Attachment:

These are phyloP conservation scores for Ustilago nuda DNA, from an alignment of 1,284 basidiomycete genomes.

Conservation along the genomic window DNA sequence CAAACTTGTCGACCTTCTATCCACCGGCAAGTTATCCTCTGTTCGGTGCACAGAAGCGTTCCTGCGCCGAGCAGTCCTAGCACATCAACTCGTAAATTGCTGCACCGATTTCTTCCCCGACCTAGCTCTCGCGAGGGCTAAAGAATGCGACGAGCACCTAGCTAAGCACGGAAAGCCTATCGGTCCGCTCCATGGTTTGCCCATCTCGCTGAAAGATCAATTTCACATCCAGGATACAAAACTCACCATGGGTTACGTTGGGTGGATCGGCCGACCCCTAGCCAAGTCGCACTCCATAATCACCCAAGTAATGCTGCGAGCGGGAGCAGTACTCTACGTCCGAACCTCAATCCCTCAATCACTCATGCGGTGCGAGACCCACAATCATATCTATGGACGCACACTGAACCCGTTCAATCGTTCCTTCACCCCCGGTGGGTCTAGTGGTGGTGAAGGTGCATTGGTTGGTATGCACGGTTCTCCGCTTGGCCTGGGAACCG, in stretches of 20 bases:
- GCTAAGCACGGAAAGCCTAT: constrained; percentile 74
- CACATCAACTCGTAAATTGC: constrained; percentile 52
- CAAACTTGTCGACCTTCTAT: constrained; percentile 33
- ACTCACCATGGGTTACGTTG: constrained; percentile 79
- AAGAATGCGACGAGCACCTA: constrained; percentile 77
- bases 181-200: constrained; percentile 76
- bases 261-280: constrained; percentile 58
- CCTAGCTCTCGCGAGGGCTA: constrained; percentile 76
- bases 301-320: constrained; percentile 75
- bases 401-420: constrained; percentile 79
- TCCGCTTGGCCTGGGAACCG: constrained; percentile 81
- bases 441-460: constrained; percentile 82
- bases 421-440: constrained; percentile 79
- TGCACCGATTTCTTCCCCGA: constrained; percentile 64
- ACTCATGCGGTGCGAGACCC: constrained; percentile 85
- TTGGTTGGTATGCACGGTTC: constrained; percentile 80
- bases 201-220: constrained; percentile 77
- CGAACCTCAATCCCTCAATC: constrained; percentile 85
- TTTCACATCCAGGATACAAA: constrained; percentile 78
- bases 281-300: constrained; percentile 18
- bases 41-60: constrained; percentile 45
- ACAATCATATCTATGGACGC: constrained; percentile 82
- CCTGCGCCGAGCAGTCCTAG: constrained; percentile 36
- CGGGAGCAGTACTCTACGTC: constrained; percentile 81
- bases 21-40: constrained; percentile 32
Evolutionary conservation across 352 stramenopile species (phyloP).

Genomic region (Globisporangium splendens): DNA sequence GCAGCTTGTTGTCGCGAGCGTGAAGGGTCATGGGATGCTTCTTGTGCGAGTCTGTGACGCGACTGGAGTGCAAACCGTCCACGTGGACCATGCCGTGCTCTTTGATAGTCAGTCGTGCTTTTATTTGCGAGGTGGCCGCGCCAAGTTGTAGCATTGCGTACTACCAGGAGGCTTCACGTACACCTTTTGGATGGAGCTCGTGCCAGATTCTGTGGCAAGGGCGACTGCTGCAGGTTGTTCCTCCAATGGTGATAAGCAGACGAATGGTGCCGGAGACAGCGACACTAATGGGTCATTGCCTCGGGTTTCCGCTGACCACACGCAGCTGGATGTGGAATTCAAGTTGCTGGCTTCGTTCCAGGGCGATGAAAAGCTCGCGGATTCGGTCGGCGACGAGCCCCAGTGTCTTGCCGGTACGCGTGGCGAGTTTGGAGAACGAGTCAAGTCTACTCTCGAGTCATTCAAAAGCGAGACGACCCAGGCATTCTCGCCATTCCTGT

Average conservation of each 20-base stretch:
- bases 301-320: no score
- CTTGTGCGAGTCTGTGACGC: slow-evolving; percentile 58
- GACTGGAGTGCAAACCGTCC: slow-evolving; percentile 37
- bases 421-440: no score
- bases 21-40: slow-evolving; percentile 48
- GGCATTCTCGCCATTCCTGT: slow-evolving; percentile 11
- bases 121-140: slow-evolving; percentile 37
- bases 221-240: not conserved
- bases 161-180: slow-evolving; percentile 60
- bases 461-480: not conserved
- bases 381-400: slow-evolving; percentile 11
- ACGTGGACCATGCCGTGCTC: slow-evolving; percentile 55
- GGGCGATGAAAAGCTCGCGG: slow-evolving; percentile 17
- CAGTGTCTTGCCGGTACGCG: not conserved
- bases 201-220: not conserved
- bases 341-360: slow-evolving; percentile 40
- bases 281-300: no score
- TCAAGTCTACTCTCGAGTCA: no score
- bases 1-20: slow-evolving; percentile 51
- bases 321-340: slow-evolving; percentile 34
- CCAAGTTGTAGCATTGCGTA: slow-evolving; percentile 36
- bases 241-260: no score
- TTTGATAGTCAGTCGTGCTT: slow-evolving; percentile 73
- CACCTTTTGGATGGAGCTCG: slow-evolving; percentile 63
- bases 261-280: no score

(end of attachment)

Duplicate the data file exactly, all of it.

These are phyloP conservation scores for Ustilago nuda DNA, from an alignment of 1,284 basidiomycete genomes.

Conservation along the genomic window DNA sequence CAAACTTGTCGACCTTCTATCCACCGGCAAGTTATCCTCTGTTCGGTGCACAGAAGCGTTCCTGCGCCGAGCAGTCCTAGCACATCAACTCGTAAATTGCTGCACCGATTTCTTCCCCGACCTAGCTCTCGCGAGGGCTAAAGAATGCGACGAGCACCTAGCTAAGCACGGAAAGCCTATCGGTCCGCTCCATGGTTTGCCCATCTCGCTGAAAGATCAATTTCACATCCAGGATACAAAACTCACCATGGGTTACGTTGGGTGGATCGGCCGACCCCTAGCCAAGTCGCACTCCATAATCACCCAAGTAATGCTGCGAGCGGGAGCAGTACTCTACGTCCGAACCTCAATCCCTCAATCACTCATGCGGTGCGAGACCCACAATCATATCTATGGACGCACACTGAACCCGTTCAATCGTTCCTTCACCCCCGGTGGGTCTAGTGGTGGTGAAGGTGCATTGGTTGGTATGCACGGTTCTCCGCTTGGCCTGGGAACCG, in stretches of 20 bases:
- GCTAAGCACGGAAAGCCTAT: constrained; percentile 74
- CACATCAACTCGTAAATTGC: constrained; percentile 52
- CAAACTTGTCGACCTTCTAT: constrained; percentile 33
- ACTCACCATGGGTTACGTTG: constrained; percentile 79
- AAGAATGCGACGAGCACCTA: constrained; percentile 77
- bases 181-200: constrained; percentile 76
- bases 261-280: constrained; percentile 58
- CCTAGCTCTCGCGAGGGCTA: constrained; percentile 76
- bases 301-320: constrained; percentile 75
- bases 401-420: constrained; percentile 79
- TCCGCTTGGCCTGGGAACCG: constrained; percentile 81
- bases 441-460: constrained; percentile 82
- bases 421-440: constrained; percentile 79
- TGCACCGATTTCTTCCCCGA: constrained; percentile 64
- ACTCATGCGGTGCGAGACCC: constrained; percentile 85
- TTGGTTGGTATGCACGGTTC: constrained; percentile 80
- bases 201-220: constrained; percentile 77
- CGAACCTCAATCCCTCAATC: constrained; percentile 85
- TTTCACATCCAGGATACAAA: constrained; percentile 78
- bases 281-300: constrained; percentile 18
- bases 41-60: constrained; percentile 45
- ACAATCATATCTATGGACGC: constrained; percentile 82
- CCTGCGCCGAGCAGTCCTAG: constrained; percentile 36
- CGGGAGCAGTACTCTACGTC: constrained; percentile 81
- bases 21-40: constrained; percentile 32
Evolutionary conservation across 352 stramenopile species (phyloP).

Genomic region (Globisporangium splendens): DNA sequence GCAGCTTGTTGTCGCGAGCGTGAAGGGTCATGGGATGCTTCTTGTGCGAGTCTGTGACGCGACTGGAGTGCAAACCGTCCACGTGGACCATGCCGTGCTCTTTGATAGTCAGTCGTGCTTTTATTTGCGAGGTGGCCGCGCCAAGTTGTAGCATTGCGTACTACCAGGAGGCTTCACGTACACCTTTTGGATGGAGCTCGTGCCAGATTCTGTGGCAAGGGCGACTGCTGCAGGTTGTTCCTCCAATGGTGATAAGCAGACGAATGGTGCCGGAGACAGCGACACTAATGGGTCATTGCCTCGGGTTTCCGCTGACCACACGCAGCTGGATGTGGAATTCAAGTTGCTGGCTTCGTTCCAGGGCGATGAAAAGCTCGCGGATTCGGTCGGCGACGAGCCCCAGTGTCTTGCCGGTACGCGTGGCGAGTTTGGAGAACGAGTCAAGTCTACTCTCGAGTCATTCAAAAGCGAGACGACCCAGGCATTCTCGCCATTCCTGT

Average conservation of each 20-base stretch:
- bases 301-320: no score
- CTTGTGCGAGTCTGTGACGC: slow-evolving; percentile 58
- GACTGGAGTGCAAACCGTCC: slow-evolving; percentile 37
- bases 421-440: no score
- bases 21-40: slow-evolving; percentile 48
- GGCATTCTCGCCATTCCTGT: slow-evolving; percentile 11
- bases 121-140: slow-evolving; percentile 37
- bases 221-240: not conserved
- bases 161-180: slow-evolving; percentile 60
- bases 461-480: not conserved
- bases 381-400: slow-evolving; percentile 11
- ACGTGGACCATGCCGTGCTC: slow-evolving; percentile 55
- GGGCGATGAAAAGCTCGCGG: slow-evolving; percentile 17
- CAGTGTCTTGCCGGTACGCG: not conserved
- bases 201-220: not conserved
- bases 341-360: slow-evolving; percentile 40
- bases 281-300: no score
- TCAAGTCTACTCTCGAGTCA: no score
- bases 1-20: slow-evolving; percentile 51
- bases 321-340: slow-evolving; percentile 34
- CCAAGTTGTAGCATTGCGTA: slow-evolving; percentile 36
- bases 241-260: no score
- TTTGATAGTCAGTCGTGCTT: slow-evolving; percentile 73
- CACCTTTTGGATGGAGCTCG: slow-evolving; percentile 63
- bases 261-280: no score